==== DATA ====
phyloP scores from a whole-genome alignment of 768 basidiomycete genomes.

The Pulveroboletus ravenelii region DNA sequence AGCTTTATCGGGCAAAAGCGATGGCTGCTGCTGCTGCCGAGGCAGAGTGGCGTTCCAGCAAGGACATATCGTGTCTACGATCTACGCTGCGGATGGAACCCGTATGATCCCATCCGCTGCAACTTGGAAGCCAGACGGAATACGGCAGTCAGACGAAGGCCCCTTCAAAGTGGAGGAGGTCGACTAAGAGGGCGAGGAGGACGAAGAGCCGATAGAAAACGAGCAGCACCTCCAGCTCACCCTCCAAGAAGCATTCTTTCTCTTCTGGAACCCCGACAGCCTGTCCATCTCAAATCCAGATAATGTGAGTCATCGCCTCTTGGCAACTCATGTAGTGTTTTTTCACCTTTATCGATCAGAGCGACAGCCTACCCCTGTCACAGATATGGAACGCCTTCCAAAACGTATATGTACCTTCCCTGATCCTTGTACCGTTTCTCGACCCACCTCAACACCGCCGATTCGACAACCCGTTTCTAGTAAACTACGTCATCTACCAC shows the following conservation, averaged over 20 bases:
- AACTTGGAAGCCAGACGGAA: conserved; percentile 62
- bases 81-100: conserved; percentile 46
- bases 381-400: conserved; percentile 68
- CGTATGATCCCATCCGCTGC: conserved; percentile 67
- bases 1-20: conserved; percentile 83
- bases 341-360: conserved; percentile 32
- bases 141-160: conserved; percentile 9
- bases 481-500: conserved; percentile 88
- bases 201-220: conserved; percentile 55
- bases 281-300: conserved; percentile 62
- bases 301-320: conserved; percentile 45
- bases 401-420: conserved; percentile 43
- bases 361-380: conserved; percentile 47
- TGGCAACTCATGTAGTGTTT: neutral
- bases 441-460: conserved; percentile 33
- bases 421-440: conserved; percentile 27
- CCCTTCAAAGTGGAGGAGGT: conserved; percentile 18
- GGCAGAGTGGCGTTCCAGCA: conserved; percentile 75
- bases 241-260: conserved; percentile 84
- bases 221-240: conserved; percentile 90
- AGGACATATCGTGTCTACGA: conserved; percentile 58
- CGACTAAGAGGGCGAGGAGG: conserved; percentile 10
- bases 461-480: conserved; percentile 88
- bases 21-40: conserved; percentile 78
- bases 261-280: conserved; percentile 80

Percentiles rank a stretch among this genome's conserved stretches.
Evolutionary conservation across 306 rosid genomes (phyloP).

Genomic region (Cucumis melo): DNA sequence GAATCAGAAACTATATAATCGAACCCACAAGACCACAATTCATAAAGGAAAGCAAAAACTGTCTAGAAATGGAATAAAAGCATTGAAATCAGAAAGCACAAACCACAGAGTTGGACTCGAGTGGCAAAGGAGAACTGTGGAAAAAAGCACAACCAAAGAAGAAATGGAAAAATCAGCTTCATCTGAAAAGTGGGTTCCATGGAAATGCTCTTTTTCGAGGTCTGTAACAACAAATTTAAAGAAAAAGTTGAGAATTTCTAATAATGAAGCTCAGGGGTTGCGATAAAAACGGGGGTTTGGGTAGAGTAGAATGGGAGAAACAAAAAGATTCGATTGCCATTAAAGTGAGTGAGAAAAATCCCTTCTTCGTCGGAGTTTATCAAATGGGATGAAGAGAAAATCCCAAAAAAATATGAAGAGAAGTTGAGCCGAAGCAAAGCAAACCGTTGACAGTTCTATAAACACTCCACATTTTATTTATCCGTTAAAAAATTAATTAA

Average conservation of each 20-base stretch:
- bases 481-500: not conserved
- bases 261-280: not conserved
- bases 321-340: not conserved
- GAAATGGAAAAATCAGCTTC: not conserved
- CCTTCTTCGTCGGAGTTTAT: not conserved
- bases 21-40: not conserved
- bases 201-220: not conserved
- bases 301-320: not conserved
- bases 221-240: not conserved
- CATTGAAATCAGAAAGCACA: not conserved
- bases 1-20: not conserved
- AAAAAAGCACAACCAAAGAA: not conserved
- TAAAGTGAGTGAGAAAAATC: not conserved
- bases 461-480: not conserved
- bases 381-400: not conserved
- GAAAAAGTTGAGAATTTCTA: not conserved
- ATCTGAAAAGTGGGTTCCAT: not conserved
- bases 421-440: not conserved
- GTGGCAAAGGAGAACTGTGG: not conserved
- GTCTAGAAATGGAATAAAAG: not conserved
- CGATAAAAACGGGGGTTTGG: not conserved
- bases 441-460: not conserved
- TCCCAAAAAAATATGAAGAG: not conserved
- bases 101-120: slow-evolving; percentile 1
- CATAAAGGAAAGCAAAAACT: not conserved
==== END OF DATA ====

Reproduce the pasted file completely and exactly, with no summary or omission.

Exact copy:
phyloP scores from a whole-genome alignment of 768 basidiomycete genomes.

The Pulveroboletus ravenelii region DNA sequence AGCTTTATCGGGCAAAAGCGATGGCTGCTGCTGCTGCCGAGGCAGAGTGGCGTTCCAGCAAGGACATATCGTGTCTACGATCTACGCTGCGGATGGAACCCGTATGATCCCATCCGCTGCAACTTGGAAGCCAGACGGAATACGGCAGTCAGACGAAGGCCCCTTCAAAGTGGAGGAGGTCGACTAAGAGGGCGAGGAGGACGAAGAGCCGATAGAAAACGAGCAGCACCTCCAGCTCACCCTCCAAGAAGCATTCTTTCTCTTCTGGAACCCCGACAGCCTGTCCATCTCAAATCCAGATAATGTGAGTCATCGCCTCTTGGCAACTCATGTAGTGTTTTTTCACCTTTATCGATCAGAGCGACAGCCTACCCCTGTCACAGATATGGAACGCCTTCCAAAACGTATATGTACCTTCCCTGATCCTTGTACCGTTTCTCGACCCACCTCAACACCGCCGATTCGACAACCCGTTTCTAGTAAACTACGTCATCTACCAC shows the following conservation, averaged over 20 bases:
- AACTTGGAAGCCAGACGGAA: conserved; percentile 62
- bases 81-100: conserved; percentile 46
- bases 381-400: conserved; percentile 68
- CGTATGATCCCATCCGCTGC: conserved; percentile 67
- bases 1-20: conserved; percentile 83
- bases 341-360: conserved; percentile 32
- bases 141-160: conserved; percentile 9
- bases 481-500: conserved; percentile 88
- bases 201-220: conserved; percentile 55
- bases 281-300: conserved; percentile 62
- bases 301-320: conserved; percentile 45
- bases 401-420: conserved; percentile 43
- bases 361-380: conserved; percentile 47
- TGGCAACTCATGTAGTGTTT: neutral
- bases 441-460: conserved; percentile 33
- bases 421-440: conserved; percentile 27
- CCCTTCAAAGTGGAGGAGGT: conserved; percentile 18
- GGCAGAGTGGCGTTCCAGCA: conserved; percentile 75
- bases 241-260: conserved; percentile 84
- bases 221-240: conserved; percentile 90
- AGGACATATCGTGTCTACGA: conserved; percentile 58
- CGACTAAGAGGGCGAGGAGG: conserved; percentile 10
- bases 461-480: conserved; percentile 88
- bases 21-40: conserved; percentile 78
- bases 261-280: conserved; percentile 80

Percentiles rank a stretch among this genome's conserved stretches.
Evolutionary conservation across 306 rosid genomes (phyloP).

Genomic region (Cucumis melo): DNA sequence GAATCAGAAACTATATAATCGAACCCACAAGACCACAATTCATAAAGGAAAGCAAAAACTGTCTAGAAATGGAATAAAAGCATTGAAATCAGAAAGCACAAACCACAGAGTTGGACTCGAGTGGCAAAGGAGAACTGTGGAAAAAAGCACAACCAAAGAAGAAATGGAAAAATCAGCTTCATCTGAAAAGTGGGTTCCATGGAAATGCTCTTTTTCGAGGTCTGTAACAACAAATTTAAAGAAAAAGTTGAGAATTTCTAATAATGAAGCTCAGGGGTTGCGATAAAAACGGGGGTTTGGGTAGAGTAGAATGGGAGAAACAAAAAGATTCGATTGCCATTAAAGTGAGTGAGAAAAATCCCTTCTTCGTCGGAGTTTATCAAATGGGATGAAGAGAAAATCCCAAAAAAATATGAAGAGAAGTTGAGCCGAAGCAAAGCAAACCGTTGACAGTTCTATAAACACTCCACATTTTATTTATCCGTTAAAAAATTAATTAA

Average conservation of each 20-base stretch:
- bases 481-500: not conserved
- bases 261-280: not conserved
- bases 321-340: not conserved
- GAAATGGAAAAATCAGCTTC: not conserved
- CCTTCTTCGTCGGAGTTTAT: not conserved
- bases 21-40: not conserved
- bases 201-220: not conserved
- bases 301-320: not conserved
- bases 221-240: not conserved
- CATTGAAATCAGAAAGCACA: not conserved
- bases 1-20: not conserved
- AAAAAAGCACAACCAAAGAA: not conserved
- TAAAGTGAGTGAGAAAAATC: not conserved
- bases 461-480: not conserved
- bases 381-400: not conserved
- GAAAAAGTTGAGAATTTCTA: not conserved
- ATCTGAAAAGTGGGTTCCAT: not conserved
- bases 421-440: not conserved
- GTGGCAAAGGAGAACTGTGG: not conserved
- GTCTAGAAATGGAATAAAAG: not conserved
- CGATAAAAACGGGGGTTTGG: not conserved
- bases 441-460: not conserved
- TCCCAAAAAAATATGAAGAG: not conserved
- bases 101-120: slow-evolving; percentile 1
- CATAAAGGAAAGCAAAAACT: not conserved